The 25,000th refugee from war-torn Syria landed in Montreal on Saturday, fulfilling the federal Liberal government’s election-time promise of opening Canada’s doors to those fleeing the crisis.
The original plan was to resettle this number of people in the country by the end of 2015, but that target quickly became unattainable after Justin Trudeau took office. The deadline was pushed two months to March 1 and the government also made public that it would prioritize women, children, families, and groups that may face persecution, including individuals that identify as LGBTQ.
Toronto and Montreal have become Canada’s landing cities for refugees, before they are directed to other Canadian cities for resettlement. According to Immigration and Citizenship Canada, as of Monday, Toronto recorded 52 flights carrying a total of 12,667 refugees and Montreal saw 39 flights with 9,974 refugees.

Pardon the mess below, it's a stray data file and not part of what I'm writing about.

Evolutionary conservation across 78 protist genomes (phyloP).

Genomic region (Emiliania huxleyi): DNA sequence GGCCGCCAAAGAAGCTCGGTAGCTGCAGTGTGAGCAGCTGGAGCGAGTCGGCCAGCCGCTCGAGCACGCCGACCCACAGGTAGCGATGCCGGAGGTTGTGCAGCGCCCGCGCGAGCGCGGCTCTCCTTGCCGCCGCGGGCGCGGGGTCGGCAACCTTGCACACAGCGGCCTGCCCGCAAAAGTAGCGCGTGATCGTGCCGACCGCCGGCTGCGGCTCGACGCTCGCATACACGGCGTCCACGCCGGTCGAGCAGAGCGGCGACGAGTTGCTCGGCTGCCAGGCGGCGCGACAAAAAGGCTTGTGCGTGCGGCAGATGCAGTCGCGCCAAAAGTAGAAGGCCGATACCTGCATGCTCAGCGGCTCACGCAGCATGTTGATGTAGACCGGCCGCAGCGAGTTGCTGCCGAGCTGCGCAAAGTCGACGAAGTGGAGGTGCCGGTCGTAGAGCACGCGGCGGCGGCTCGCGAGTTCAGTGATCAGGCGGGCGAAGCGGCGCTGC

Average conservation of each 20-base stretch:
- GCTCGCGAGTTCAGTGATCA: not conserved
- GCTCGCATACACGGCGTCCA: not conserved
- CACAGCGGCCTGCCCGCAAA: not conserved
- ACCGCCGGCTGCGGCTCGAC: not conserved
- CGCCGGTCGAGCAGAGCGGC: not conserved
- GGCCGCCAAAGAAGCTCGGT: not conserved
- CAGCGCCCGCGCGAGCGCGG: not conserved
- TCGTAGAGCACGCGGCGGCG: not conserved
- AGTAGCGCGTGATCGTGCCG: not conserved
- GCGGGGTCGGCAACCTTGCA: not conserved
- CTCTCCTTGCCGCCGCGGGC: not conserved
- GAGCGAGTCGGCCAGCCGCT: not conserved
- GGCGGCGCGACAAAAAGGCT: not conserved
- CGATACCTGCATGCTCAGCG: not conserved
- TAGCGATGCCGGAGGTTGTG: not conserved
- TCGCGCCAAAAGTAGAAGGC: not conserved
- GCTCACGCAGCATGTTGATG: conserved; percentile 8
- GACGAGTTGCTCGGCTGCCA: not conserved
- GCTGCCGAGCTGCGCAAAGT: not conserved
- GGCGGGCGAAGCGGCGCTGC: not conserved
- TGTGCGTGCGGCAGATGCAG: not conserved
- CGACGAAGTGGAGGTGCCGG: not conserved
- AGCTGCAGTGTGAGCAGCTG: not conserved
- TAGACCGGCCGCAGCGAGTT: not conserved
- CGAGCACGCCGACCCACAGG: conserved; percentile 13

Thousands of refugees are already living in British Columbia, mainly within Metro Vancouver, and in recent days immigration and refugee services in the Vancouver region have been mobilizing to accommodate a surge in new refugees. From February 24 to March 4, approximately 1,100 Syrian refugees will be arriving at Vancouver International Airport from domestic flights originating in Eastern Canada.
Although the federal government’s target has been reached, Canada will still be accepting Syrian refugees, but at a slower pace. By the end of 2016, the country could see between 35,000 and 50,000 Syrian refugees.
However, support for Trudeau’s refugee plan has waned over the last several weeks. A recent Angus Reid poll found that 52 per cent of Canadians support the plan while 44 per cent are opposed.
Support for refugee resettlement is highest in British Columbia, where 61 per cent say they support refugees from Syria coming to Canada.